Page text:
Friday, June 29, 2012

The $10 Art Mystery comes to an end

Posted By on Fri, Jun 29, 2012 at 9:14 AM

I neglected to send Narrative Urge a Change of Address. Probably woulda been easier if I knew who it was.
  • Debbie Michaud
  • I neglected to send Narrative Urge a Change of Address. Probably woulda been easier if I knew who it was.
A year ago April, I received a piece of mail at work that would lead to one of the more memorable experiences I've had while working at Creative Loafing. It included free money, cryptograms, breaking and entering (kinda), free cocktails, and plenty of fist shaking. An envelope inside an envelope contained $10, a quote printed on a slip of paper and a handwritten letter urging me to "follow my narrative urge," whatever that meant. I put up a blog post about it. Commenters went crazy trying to piece it all together. Other recipients of the mystery mail started to emerge online. Former CL-er Wyatt Williams and I set out to solve it once and for all, canvassing Atlanta with the "clues" as our guide. (This is where the booze and trespassing happens.) Every new lead felt like it could be "IT," but each resulted in a dead end. We became frustrated, but, what exactly were we looking for again? As Wyatt put it:

Did I expect the clues to lead to other clues? To a manuscript with ten stories? To more ten dollar bills? We sipped our drinks, looked out the window, and laughed at the day. Maybe this is what we had been looking for all along.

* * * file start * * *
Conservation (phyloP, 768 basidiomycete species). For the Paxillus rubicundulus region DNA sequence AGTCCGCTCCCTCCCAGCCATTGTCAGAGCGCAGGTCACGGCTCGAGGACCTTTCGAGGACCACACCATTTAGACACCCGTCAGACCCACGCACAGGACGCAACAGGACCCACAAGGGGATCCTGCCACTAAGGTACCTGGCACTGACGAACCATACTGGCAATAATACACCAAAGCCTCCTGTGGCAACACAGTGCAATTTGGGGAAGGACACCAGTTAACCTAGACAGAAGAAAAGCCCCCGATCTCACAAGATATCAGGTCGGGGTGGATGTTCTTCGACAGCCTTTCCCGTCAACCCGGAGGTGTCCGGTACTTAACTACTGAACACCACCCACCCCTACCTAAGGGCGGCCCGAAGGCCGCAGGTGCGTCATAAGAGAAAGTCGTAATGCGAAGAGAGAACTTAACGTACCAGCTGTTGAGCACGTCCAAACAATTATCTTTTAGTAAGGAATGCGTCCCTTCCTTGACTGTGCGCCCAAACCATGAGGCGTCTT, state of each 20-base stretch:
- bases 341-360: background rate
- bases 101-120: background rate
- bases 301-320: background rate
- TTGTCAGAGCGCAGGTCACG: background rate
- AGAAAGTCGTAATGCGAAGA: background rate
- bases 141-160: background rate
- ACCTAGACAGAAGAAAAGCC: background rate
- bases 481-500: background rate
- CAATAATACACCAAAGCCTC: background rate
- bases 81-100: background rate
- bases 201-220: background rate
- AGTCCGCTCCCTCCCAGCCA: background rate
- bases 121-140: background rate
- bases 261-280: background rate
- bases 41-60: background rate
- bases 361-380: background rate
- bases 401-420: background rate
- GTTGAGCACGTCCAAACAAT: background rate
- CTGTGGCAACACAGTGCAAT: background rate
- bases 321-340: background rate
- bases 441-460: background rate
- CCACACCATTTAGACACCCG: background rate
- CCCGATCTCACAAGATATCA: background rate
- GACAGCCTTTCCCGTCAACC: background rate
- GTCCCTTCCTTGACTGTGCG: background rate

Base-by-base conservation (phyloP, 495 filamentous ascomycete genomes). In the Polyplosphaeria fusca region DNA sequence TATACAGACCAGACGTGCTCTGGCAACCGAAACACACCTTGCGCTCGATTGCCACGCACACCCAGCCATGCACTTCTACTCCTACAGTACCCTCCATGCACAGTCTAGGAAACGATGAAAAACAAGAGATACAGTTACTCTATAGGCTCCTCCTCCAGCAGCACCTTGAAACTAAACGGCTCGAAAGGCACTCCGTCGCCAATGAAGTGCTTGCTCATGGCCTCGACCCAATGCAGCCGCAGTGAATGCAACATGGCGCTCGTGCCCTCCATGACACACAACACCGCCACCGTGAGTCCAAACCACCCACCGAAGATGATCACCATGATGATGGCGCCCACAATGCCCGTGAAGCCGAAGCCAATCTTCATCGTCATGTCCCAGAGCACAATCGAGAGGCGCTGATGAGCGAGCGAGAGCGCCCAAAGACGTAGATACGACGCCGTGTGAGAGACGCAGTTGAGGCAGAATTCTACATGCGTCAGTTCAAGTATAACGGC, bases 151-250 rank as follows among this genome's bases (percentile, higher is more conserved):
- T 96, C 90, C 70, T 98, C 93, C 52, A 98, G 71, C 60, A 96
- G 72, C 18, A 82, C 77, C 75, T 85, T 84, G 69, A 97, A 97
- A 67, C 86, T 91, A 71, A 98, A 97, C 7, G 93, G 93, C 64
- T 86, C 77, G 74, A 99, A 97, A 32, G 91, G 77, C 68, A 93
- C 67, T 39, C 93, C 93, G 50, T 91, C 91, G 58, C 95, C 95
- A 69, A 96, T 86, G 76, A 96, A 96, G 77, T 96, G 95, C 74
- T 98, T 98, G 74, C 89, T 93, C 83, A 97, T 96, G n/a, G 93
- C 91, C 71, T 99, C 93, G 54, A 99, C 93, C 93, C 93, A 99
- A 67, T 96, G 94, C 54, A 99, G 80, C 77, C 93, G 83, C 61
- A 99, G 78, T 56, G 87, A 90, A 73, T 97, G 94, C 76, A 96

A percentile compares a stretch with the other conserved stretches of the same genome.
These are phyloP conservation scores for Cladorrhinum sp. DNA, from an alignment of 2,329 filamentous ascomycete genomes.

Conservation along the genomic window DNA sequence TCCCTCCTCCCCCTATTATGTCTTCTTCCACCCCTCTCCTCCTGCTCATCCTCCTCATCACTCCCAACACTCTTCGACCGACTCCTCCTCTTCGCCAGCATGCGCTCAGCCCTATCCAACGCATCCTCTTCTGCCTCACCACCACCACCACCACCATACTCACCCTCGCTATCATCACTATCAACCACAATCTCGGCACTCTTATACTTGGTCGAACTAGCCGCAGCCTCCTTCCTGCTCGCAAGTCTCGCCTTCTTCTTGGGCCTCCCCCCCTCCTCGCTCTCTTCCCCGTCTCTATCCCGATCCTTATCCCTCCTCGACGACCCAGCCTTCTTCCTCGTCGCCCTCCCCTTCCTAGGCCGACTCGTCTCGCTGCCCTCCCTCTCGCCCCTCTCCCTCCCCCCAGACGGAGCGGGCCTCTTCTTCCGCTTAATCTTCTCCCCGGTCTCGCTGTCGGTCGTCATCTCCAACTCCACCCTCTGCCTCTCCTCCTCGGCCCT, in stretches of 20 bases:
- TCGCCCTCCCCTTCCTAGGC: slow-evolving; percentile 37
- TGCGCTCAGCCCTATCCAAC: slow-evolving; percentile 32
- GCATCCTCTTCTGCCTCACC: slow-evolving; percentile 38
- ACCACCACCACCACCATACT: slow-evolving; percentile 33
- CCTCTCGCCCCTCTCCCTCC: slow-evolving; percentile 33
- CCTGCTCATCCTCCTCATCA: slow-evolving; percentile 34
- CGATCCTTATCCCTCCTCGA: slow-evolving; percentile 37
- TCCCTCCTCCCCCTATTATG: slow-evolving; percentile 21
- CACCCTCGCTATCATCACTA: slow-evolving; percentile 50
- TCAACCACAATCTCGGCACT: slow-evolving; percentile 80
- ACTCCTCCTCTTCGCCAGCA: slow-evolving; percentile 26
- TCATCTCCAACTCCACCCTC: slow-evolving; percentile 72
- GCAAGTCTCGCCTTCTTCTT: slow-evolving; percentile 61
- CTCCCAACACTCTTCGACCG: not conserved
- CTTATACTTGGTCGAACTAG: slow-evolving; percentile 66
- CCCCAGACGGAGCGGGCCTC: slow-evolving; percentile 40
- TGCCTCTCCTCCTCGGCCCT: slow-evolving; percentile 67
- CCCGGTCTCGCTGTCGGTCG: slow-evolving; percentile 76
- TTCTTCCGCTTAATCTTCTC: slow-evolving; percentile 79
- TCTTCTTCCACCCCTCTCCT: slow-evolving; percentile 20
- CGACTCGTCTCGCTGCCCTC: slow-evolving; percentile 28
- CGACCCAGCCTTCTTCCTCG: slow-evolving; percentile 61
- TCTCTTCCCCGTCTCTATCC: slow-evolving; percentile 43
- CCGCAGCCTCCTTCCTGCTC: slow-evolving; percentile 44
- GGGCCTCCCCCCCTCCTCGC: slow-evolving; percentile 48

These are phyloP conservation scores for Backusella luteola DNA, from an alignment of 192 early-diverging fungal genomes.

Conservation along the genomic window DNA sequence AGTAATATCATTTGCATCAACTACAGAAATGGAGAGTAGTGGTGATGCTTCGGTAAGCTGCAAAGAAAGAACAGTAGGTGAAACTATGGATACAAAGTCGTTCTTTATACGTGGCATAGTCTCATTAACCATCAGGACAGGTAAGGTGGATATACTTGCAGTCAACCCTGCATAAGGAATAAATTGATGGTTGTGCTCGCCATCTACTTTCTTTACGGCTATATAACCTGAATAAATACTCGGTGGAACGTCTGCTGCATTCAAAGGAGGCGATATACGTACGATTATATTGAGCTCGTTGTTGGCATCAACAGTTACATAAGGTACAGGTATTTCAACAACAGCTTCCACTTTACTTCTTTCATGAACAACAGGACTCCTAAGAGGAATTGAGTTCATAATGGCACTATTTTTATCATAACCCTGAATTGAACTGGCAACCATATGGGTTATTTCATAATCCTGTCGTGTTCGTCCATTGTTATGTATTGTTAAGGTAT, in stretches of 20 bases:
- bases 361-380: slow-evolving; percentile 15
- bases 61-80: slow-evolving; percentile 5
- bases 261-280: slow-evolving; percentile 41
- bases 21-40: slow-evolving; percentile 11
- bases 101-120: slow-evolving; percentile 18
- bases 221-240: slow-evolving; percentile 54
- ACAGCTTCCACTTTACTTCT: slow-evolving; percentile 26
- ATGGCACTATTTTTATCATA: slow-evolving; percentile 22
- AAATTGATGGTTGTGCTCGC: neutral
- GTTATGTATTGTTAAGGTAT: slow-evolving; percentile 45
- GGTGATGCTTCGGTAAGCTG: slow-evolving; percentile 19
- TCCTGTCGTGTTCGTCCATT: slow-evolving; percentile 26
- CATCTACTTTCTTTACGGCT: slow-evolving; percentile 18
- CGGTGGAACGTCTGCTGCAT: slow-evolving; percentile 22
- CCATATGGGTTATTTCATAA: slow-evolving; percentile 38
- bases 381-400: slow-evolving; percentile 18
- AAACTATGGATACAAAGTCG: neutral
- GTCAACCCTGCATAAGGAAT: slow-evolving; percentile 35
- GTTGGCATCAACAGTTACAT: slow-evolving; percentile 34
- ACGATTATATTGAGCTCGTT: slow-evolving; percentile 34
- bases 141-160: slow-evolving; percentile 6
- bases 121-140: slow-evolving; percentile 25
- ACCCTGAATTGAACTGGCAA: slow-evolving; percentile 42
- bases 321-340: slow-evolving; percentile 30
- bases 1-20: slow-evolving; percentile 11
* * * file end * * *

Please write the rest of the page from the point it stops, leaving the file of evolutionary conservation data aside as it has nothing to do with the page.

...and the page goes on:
That may sound a bit sentimental, but it turned out to basically be true. The anonymous artist behind the project said so himself (or herself) in the comments:

your report of the downtown trek - ending with a beanbag toss, free cocktails in a snazzy hotel, and laughter at the day - approaches the heart of why I launched the 10 Stories High project. ("Maybe this is what we had been looking for all along." I should borrow that line.)

Thank you to everyone who has taken part so far.

It's not over. My story needs an ending. Art projects never really finish, anyway. A painter completes a painting, but when are people done experiencing it? When does the artist stop learning from what's been made?

This week, though, the project has come to an end. I received a package from Narrative Urge containing a 15-page document that marries the hundred or so disparate quotes used throughout the project over the last year into one story. Sampled authors include, Natasha Trethwey, Blake Butler, Jamie Iredell, Jessica Handler and Karin Slaughter, David Bottoms, Terra McVoy and more, all accounted for in the footnotes. You can read it in its entirety below.

Thanks Narrative Urge. It was great while it lasted.

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